Q3: What effect has the European Union’s policies toward the Western Balkans, and particularly Kosovo, had since Kosovo declared independence in 2008? Has the EU’s Rule of Law mission (EULEX) had a significant impact in fighting corruption and improving reform in the country?

A3 : The EU is the future for the Western Balkans, and its political and economic engagement in the region has had a profound influence by encouraging reform and regional dialogue. The EU understands its role and value, and so do Balkan politicians. EU member states declared their support for the “European perspective” of all Western Balkan countries at the 2003 Thessaloniki Summit, and since then all states have become engaged in the accession process. Montenegro, Albania, and Serbia have submitted applications for EU entry, but for Kosovo membership is a more difficult challenge. Five EU member states do not recognize Kosovo’s independence (it will be interesting to see if those EU members will reassess their position following the ICJ ruling) so that the country is not allowed to formally begin the accession process. However, the EU has a larger presence in Kosovo than in any other country in the region, specifically through its Rule of Law mission (EULEX). As the largest civilian mission launched under the Common Security and Defence Policy (CSDP), EULEX's purpose is to assist Kosovar judicial authorities and law enforcement agencies to combat corruption and strengthen the judicial system and police capabilities. EULEX is helping to create and train a multiethnic Kosovar police force and has moderated ethnic tensions in the Serb-dominated north (Mitrovica). Corruption remains one of the most significant challenges, and in April of this year 16 officials representing EULEX were themselves caught up in a smuggling scandal. Recently, prosecutors have taken up several high-level corruption cases, including those targeting high-ranking ministry officials, as part of a new plan to curb corruption in government and industry alike.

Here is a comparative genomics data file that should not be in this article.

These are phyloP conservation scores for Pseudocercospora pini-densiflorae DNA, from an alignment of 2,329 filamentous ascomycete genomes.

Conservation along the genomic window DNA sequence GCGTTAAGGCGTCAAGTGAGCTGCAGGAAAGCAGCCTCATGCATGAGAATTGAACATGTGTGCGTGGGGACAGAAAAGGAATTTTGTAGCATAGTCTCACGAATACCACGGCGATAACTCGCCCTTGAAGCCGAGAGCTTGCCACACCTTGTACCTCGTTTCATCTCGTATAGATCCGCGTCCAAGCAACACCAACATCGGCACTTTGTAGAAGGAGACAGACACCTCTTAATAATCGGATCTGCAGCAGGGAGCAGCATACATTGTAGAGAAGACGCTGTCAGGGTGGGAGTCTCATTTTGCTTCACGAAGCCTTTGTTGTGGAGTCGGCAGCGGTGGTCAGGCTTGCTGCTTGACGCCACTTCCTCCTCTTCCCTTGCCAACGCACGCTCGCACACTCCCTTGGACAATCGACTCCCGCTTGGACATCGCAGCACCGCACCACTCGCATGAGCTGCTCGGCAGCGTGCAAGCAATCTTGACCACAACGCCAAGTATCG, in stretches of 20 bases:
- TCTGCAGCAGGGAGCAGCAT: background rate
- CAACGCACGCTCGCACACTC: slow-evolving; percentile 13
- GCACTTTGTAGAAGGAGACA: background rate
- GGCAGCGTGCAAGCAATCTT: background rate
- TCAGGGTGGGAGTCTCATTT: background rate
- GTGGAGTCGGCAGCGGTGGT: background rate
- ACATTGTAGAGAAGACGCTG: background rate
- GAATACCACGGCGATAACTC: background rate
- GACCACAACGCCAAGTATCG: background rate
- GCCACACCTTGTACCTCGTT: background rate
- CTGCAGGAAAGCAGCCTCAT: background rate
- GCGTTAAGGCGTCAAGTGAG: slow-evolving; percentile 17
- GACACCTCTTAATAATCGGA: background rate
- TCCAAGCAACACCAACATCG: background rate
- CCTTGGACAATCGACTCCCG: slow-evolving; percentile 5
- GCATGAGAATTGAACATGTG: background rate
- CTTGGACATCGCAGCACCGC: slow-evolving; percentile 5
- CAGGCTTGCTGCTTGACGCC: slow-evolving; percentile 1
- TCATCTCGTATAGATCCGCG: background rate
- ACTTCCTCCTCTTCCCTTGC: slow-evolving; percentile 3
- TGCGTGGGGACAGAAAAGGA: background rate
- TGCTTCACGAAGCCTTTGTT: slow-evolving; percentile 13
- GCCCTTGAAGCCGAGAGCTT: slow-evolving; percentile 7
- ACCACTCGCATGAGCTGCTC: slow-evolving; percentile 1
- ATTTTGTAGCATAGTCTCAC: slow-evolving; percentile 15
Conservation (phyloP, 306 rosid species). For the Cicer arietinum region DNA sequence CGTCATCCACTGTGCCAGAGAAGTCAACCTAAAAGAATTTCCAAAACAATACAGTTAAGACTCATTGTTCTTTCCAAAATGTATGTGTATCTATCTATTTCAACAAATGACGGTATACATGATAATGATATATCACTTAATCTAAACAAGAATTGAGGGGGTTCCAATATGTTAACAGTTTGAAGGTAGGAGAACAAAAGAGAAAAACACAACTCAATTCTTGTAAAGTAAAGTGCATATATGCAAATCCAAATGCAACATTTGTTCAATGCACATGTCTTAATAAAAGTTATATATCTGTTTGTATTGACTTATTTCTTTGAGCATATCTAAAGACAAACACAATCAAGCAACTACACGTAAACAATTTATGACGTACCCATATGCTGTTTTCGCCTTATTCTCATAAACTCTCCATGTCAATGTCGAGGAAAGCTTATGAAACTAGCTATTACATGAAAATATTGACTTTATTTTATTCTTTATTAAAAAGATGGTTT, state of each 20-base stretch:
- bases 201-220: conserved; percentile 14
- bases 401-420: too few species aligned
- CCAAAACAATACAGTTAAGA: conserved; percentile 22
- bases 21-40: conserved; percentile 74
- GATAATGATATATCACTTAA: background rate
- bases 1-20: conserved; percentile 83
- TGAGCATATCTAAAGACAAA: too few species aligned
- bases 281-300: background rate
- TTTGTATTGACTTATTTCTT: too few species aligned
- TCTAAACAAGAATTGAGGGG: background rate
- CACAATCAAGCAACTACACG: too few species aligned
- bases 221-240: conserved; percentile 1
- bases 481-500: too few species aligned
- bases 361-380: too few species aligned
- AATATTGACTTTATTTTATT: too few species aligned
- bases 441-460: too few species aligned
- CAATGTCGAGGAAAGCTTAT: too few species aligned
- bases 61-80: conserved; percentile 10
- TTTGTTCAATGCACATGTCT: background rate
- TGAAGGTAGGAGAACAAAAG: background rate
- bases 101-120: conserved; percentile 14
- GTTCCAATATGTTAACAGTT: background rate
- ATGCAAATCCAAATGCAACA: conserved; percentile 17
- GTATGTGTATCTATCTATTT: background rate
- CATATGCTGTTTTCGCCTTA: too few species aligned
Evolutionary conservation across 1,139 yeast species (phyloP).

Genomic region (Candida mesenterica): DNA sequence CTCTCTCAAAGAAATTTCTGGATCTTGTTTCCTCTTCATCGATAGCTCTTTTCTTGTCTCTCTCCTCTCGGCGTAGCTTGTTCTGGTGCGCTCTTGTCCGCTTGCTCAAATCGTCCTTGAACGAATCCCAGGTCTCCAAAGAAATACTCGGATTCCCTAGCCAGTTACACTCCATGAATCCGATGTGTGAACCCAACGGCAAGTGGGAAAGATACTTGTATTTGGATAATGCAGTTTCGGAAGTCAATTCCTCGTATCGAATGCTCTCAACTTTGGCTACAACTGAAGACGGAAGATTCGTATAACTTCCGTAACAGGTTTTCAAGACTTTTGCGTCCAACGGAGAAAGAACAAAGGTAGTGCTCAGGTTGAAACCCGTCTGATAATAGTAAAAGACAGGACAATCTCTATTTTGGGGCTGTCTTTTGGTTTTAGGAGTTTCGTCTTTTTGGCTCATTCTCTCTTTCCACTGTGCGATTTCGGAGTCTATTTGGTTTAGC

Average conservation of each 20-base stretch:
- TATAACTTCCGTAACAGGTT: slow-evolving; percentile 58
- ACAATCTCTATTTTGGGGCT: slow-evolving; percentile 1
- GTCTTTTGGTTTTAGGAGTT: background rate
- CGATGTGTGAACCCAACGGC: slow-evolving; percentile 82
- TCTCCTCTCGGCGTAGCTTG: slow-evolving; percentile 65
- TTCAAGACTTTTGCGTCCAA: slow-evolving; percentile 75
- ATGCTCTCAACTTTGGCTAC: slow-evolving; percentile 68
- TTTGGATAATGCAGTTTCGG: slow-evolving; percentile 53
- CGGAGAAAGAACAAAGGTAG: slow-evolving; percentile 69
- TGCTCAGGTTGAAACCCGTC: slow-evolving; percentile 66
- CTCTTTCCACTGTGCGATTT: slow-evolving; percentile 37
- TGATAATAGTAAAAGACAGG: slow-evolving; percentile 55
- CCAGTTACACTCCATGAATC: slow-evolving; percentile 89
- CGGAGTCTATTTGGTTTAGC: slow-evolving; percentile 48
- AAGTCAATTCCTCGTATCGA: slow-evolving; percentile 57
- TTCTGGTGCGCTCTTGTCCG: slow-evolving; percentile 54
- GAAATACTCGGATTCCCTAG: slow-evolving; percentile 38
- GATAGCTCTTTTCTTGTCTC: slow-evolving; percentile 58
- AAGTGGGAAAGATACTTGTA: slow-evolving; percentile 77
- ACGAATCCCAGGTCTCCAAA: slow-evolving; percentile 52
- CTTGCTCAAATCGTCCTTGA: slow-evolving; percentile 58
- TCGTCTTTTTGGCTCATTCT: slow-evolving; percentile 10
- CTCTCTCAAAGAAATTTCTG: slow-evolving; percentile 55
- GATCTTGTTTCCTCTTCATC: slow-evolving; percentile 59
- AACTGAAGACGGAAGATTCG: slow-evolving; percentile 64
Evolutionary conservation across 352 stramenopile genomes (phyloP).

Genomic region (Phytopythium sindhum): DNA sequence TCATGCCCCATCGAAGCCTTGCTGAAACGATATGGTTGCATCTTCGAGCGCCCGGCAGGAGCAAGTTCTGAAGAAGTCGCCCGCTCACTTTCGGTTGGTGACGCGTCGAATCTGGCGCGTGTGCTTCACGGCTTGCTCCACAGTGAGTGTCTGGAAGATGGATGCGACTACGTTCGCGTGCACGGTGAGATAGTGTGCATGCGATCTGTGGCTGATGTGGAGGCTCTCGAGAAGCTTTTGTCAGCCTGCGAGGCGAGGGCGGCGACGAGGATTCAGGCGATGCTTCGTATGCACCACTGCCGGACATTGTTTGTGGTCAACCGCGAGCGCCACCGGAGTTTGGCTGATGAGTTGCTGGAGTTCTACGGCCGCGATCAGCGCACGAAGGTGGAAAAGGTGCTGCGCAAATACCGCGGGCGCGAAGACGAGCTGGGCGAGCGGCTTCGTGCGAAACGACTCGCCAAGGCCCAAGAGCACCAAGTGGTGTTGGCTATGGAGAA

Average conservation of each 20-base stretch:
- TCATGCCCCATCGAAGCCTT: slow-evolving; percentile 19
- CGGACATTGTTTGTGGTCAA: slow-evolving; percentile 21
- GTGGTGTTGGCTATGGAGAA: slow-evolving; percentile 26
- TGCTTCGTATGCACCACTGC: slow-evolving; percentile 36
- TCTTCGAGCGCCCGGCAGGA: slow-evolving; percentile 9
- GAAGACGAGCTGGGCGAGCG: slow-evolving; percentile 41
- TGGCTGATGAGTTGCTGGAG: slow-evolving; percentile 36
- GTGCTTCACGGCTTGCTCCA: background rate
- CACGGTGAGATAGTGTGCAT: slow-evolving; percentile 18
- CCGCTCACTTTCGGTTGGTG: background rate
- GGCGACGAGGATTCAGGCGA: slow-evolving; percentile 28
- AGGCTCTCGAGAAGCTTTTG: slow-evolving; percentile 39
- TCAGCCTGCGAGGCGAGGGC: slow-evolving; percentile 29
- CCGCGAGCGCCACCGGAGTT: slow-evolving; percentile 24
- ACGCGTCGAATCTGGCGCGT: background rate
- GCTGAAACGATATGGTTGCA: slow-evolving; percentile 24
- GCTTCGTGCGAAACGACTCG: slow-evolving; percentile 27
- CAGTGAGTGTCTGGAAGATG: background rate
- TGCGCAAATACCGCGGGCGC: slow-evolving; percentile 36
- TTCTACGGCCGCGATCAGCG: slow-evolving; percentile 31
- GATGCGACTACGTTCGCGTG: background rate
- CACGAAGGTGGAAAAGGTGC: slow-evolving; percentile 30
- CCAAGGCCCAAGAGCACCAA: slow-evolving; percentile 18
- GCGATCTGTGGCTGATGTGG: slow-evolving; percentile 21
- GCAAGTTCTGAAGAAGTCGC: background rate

While the EU supports enlargement and deeper integration in the Western Balkans and is actively engaged in Kosovo, it is also distracted by its own institutional consolidation following ratification of the Lisbon Treaty and its continued focus on its debt crisis and challenges to the Euro monetary zone. Thus, enthusiasm for the Western Balkan accession process has dropped, and the enlargement rhetoric rings increasingly hollow for many Balkan politicians who question the sincerity of the EU's commitment to continued enlargement.